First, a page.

I love the Norwegian summer, and I would advise everyone to come to Norway during the summer. The temperature is usually pretty warm in the early 20s (70 F), so it’s not too warm, but also not too cold.
The summer in Norway allows you to do most of the common tourist stuff, and it is the most popular season for both Norwegian and foreign tourists. All the hiking trials are open, and many things like museums and zoos are only open during the summer. This allows you to do most of the things Norway has to offer.
It is also possible to swim at the beaches during summer, and the water can reach pretty nice temperatures. There are many good beaches in Norway, and it’s definitely not too cold for a day at the beach when the sun is out.
The summer allows for camping in the wilderness, long days with a sun that never sets, swimming in the fjords, or going on hikes to natural wonders.
If you want to experience the snow, skiing or things like that, then the summer is obviously not your best choice. There might be a few areas with snow if you go hiking up high in the mountains, but most of Norway is completely free of snow during the summer.
Autumn i Norway: A bit chilly, but absolutely beautiful
The autumn start at the beginning of September, and this marks a pretty big change in the Norwegian weather. The warm summer evenings will quickly be changed into cold gusts of wind that makes the air very refreshing and nice.
You will have to bring a jacket with you for most of the autumn, but there are occasionally hot days as well where you can enjoy the autumn sun. If you don’t mind the chilly air, a visit to Norway in the autumn can make for some incredible experiences!
I would say that early autumn is a good time to visit Norway. Most Norwegians are back at work, school has started for the children, but the weather is still pretty nice, and you can still experience most of what Norway has to offer, but with many fewer tourists, so it won’t feel as crowded.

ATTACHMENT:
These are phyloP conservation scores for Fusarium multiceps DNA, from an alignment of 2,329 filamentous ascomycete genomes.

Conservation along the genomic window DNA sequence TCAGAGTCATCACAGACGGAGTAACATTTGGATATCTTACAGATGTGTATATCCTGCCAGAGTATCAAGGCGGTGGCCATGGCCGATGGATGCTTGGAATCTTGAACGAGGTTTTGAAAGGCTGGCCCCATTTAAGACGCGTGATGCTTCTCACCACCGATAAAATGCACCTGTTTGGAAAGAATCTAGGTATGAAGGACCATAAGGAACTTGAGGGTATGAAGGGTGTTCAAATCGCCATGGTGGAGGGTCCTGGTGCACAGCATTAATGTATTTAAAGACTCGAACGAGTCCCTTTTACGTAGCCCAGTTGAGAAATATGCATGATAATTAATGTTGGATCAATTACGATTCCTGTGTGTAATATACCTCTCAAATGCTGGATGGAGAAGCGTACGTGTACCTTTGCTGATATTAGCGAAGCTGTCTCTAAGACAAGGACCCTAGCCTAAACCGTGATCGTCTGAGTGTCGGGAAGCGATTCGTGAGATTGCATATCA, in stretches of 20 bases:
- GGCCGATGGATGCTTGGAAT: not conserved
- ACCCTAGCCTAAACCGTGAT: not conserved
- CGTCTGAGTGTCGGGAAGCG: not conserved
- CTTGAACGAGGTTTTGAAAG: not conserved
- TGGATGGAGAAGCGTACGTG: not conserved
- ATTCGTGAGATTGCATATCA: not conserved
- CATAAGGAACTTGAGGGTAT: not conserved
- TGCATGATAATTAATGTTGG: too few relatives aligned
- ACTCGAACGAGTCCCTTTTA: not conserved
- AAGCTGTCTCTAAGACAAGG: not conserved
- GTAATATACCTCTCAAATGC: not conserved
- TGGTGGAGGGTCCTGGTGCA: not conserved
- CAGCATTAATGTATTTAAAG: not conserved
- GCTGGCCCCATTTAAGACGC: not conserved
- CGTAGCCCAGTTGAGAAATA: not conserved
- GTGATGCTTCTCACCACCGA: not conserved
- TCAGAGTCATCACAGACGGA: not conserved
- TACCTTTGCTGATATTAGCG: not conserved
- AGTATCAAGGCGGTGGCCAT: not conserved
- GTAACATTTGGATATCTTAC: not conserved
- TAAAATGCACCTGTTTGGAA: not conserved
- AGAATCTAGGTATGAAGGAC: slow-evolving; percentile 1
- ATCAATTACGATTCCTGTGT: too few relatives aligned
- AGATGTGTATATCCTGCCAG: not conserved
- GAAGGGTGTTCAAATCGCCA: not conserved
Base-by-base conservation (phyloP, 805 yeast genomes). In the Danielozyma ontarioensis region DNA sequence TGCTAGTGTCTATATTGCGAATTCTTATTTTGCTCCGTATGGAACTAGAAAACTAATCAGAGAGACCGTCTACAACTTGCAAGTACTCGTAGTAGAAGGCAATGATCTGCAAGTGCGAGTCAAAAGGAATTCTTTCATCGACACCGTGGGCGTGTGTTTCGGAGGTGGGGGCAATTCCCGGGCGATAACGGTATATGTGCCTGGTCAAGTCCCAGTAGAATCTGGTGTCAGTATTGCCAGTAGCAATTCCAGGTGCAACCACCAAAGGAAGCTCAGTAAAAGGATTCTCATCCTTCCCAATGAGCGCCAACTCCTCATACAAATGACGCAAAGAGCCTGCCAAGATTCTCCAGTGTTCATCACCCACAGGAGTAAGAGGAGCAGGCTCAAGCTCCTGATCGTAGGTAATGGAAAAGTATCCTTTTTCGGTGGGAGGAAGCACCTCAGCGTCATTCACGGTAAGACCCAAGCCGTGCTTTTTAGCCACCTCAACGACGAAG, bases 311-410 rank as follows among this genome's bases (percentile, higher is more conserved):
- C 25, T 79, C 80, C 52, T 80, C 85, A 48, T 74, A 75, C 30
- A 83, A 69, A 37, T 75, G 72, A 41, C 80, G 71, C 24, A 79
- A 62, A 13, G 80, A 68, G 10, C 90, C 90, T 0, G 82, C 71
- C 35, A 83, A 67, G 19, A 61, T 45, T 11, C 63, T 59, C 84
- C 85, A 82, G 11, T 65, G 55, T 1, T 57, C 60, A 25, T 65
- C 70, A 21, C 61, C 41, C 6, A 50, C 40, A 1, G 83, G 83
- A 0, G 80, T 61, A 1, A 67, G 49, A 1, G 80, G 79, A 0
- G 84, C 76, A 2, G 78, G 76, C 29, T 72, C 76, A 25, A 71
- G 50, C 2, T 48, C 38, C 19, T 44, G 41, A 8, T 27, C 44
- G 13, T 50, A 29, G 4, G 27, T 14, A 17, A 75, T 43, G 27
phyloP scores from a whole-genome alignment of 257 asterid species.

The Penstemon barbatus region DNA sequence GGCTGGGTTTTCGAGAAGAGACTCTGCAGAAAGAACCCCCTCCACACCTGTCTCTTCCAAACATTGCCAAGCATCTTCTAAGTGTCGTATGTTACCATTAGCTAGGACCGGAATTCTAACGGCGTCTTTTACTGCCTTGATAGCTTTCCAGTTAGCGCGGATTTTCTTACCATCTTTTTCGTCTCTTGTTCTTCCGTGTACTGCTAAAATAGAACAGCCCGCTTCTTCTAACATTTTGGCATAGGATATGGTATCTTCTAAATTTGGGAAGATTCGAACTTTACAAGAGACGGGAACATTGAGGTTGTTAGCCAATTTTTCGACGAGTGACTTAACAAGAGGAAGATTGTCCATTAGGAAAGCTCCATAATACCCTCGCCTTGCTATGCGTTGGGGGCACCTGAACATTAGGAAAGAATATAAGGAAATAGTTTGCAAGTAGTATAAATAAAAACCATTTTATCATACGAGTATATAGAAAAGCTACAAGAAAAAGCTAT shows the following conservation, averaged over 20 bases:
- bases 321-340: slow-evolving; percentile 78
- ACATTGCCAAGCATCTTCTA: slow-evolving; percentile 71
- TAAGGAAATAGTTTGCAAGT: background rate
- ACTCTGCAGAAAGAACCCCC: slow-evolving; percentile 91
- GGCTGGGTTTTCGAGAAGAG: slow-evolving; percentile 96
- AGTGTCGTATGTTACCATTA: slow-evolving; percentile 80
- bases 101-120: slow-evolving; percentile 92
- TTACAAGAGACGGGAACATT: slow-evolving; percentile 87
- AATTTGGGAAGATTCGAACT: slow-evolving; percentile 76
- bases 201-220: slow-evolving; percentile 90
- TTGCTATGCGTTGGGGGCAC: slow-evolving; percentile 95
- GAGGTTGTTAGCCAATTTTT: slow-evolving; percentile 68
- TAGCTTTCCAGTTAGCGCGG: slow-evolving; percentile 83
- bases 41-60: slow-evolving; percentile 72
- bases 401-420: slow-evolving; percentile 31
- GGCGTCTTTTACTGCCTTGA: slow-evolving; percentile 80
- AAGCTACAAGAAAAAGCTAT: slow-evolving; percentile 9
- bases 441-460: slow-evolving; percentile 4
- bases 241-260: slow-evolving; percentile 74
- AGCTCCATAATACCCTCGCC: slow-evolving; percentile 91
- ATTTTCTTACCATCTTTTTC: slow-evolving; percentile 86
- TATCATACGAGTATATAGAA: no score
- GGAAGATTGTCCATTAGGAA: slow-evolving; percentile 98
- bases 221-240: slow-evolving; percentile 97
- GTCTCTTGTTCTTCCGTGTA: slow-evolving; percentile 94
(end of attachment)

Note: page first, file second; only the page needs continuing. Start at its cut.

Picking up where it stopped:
Some of the downsides to visiting at autumn is that there is a lot of rain, and you might get very unlucky and get 4 -5 days in a row with heavy rainfall.
Norwegians typically know how to dress for these autumn days, so take a look at what they wear, and try to copy it. You will want to always bring some extra clothes, because the weather can get from nice and sunny to cold and rainy very fast!
It is usually not very snowy in most parts of Norway during the autumn, and there might not be much real snowfall until late November. Last year’s snow has long since melted, and it’s bare in most of the country. So autumn is terrible choice if you want to go skiing.
Winter in Norway: The Incredible Winter Wonderland
The winter in Norway is unique, and a very different experience for people that are used to living further south. Many people think of Norway as a frozen wasteland, and this might be somewhat true during the winter, especially in northern Norway.
If you visit Norway between December and February, expect a lot of snow, cold weather and icy roads. The days will be very short, and there are only a few hours of daylight at the middle of winter.